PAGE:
History: Historic Town & Mill Site (1880s) and livestock grazing
Hydrogeology: NA
Type of springs:
Rheocrene, qanats, adit & well
Vegetation: Phacelia fremontii, moss, Eleocharis parishii, Chara in the qanat as well as a stand of Forestiera pubescens just outside the qanat opening. In front there is Eriogonum sp., Fallugia, Salazaria mexicana, Juniperus osteosperma, Purshia tridentata and lots of Baccharis on a vertical portion of slope at the mouth of a side channel/small wash. (Dripping Spring). Moss, Veronica anagallis-aquatica, Rorippa nasturtium-aquaticum, Eleocharis parishii, Baccharis sergiloides, Stanleya pinnata, Lycium (heavily browsed), Penstemon palmeri, Larrea tridentata, Gutierezia microcephalis, Ericameria, Bromus, Chrysothamnus, Prosopis glandulosa, Prunus fasciculata, Rhus trilobata, Marrubium vulgare. (Ivanpah Springs - dirt seep). Chara in tank and ostracods in black tank muck; Eleocharis parishii in wet soil around tank. Salix goodingii, Rhus trilobata, Prunus fasciculata, Ericameria, Chrysothamnus and the hills above have juniper and below that a belt of blackbrush (Willow Spring).
Animal Use: cattle, burros plus Amphibian calling from hole in mud bank, western tanager, Townsend's warbler at Ivanpah Springs (dirt seep).
Aquatic biota: aquatic beetle adults, Chrionomid fly larvae, mosquito larvae (Dripping Spring)
Ephemeral: no
Discharge: <0.1 l/m (Willow Spring)
Water quality: Dripping Spring: pH: 7.46, Conductivity: 780 (µS/cm), TDS: 382 mg/l, Salinity: 0.4 (0/00); Ivanpah Springs (dirt seep): pH: 7.35, Conductivity: 691 (µS/cm), TDS: 337 mg/l, Salinity: 0.3 (0/00)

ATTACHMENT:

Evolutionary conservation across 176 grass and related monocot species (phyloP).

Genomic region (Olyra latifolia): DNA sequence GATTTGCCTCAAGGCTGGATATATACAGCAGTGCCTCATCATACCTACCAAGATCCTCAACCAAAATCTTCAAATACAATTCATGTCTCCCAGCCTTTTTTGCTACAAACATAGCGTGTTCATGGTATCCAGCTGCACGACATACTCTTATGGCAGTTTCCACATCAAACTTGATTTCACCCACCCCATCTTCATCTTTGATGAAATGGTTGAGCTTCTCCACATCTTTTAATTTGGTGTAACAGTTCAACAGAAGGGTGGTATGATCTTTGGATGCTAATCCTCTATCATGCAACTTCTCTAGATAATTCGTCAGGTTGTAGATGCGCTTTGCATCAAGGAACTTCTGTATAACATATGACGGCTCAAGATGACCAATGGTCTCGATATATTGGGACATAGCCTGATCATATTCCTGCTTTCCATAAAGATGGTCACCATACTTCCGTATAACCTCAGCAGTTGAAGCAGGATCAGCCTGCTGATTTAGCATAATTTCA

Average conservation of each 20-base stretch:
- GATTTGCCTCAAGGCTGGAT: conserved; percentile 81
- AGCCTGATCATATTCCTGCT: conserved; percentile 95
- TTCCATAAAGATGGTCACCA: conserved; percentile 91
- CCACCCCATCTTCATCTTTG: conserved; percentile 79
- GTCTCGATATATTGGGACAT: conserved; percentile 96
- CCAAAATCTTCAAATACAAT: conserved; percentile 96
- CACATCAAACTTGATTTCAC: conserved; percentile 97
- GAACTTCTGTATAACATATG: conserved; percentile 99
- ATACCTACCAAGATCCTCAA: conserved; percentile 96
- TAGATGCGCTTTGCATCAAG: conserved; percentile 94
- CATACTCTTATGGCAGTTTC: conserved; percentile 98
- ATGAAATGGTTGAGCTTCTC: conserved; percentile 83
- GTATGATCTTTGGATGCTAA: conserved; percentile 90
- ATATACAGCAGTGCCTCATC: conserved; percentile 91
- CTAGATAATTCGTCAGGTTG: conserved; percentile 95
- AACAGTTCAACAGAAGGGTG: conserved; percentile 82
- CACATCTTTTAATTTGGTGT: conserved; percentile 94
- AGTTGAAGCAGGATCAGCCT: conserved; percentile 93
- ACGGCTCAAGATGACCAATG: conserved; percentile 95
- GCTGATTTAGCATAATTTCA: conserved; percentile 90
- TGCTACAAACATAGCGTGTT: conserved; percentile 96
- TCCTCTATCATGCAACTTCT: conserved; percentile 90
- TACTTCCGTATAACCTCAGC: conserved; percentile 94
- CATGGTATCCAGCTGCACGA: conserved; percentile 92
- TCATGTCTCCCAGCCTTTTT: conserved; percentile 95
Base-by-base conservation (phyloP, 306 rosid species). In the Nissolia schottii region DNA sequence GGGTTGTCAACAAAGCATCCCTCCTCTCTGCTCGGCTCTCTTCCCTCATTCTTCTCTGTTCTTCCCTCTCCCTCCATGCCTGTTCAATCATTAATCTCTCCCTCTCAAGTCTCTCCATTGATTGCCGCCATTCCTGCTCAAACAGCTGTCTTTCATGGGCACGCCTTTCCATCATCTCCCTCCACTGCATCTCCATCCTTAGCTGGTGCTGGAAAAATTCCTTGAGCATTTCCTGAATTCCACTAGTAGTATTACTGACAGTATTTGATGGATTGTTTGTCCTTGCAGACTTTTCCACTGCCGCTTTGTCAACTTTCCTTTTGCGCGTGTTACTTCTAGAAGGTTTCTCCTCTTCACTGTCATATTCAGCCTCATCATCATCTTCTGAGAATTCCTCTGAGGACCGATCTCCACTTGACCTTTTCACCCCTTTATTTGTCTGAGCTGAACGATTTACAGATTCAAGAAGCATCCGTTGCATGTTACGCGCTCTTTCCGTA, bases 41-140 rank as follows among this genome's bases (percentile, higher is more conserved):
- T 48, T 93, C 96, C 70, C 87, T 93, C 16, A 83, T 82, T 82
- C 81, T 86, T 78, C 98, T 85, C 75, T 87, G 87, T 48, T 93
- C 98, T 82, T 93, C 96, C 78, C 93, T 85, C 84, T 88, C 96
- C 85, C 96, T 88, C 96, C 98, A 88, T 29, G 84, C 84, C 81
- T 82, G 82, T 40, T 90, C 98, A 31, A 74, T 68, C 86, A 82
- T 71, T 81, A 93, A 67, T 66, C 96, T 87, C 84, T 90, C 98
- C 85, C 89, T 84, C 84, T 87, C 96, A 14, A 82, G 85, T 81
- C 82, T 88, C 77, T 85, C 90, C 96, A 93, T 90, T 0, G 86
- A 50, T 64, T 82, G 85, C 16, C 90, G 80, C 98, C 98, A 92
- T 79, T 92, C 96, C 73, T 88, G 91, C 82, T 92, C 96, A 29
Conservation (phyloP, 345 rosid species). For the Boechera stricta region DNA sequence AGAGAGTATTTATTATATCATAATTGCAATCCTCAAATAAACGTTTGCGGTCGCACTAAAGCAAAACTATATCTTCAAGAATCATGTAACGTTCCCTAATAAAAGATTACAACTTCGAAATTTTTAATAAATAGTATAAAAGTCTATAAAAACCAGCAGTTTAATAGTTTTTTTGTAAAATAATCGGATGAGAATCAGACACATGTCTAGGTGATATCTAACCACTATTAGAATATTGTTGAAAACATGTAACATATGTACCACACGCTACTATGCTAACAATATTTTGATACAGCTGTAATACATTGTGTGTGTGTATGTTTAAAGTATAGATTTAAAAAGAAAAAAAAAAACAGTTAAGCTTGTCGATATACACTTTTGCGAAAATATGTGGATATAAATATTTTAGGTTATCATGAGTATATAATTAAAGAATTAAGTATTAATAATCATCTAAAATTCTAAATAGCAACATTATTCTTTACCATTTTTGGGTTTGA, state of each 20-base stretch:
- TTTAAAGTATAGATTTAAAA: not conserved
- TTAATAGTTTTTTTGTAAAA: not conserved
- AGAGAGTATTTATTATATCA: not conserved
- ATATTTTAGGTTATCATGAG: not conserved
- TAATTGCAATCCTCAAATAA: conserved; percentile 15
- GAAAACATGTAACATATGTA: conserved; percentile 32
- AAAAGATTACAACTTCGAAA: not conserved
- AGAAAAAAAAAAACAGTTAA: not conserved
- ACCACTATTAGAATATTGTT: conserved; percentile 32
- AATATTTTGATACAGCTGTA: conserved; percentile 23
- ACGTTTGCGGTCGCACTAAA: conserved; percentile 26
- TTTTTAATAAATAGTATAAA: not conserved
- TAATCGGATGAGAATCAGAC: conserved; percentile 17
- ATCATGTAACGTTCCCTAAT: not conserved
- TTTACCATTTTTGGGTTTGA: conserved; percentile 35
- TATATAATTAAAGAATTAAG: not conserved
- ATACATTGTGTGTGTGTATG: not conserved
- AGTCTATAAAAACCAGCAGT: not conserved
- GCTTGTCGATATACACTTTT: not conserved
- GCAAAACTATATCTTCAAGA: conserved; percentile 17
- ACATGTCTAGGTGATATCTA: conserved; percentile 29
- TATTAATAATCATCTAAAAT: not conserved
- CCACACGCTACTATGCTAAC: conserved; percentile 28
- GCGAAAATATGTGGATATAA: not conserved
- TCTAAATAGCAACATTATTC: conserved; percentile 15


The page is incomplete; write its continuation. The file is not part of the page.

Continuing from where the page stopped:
Site Condition: highly disturbed (all)
Type of disturbance: livestock, burros, diversion
Type of infrastructure/diversion: At Dripping Spring a round trough/tank sits in the wash, completely silted in. The qanat is excavated under a dike on a north-facing slope. The qanat is at the bottom of a rocky hillside just above the wash. The opening of the qanat is approx 2 ½; wide and 2 ½’ high. Water in storage is about 15” deep, and holds between 5-10 gallons. The storage pool is about 4, inside the slope. Next to the Ivanpah Springs dirt seep is an adit opening which is approx 3’ x 3’ and goes a long way in. Outside the adit, burros have pawed their way to the water table on the slope near the bottom of the channel. Water is discharging from at least 2 places, plus from a narrow vertical seep at the base of the pink rock (length of seeping area approx 6 ½’ long x 9” high). Just SE from the adit in the channel bank there is a deep shaft. A partially collapsed qanat is located just east of this shaft. A pipeline goes into an old qanat. The Willow Spring water source is an open qanat, blasted and excavated beneath travertine rock. Water drips from the pipe at approx 1 drop/3 seconds into a cattle trough.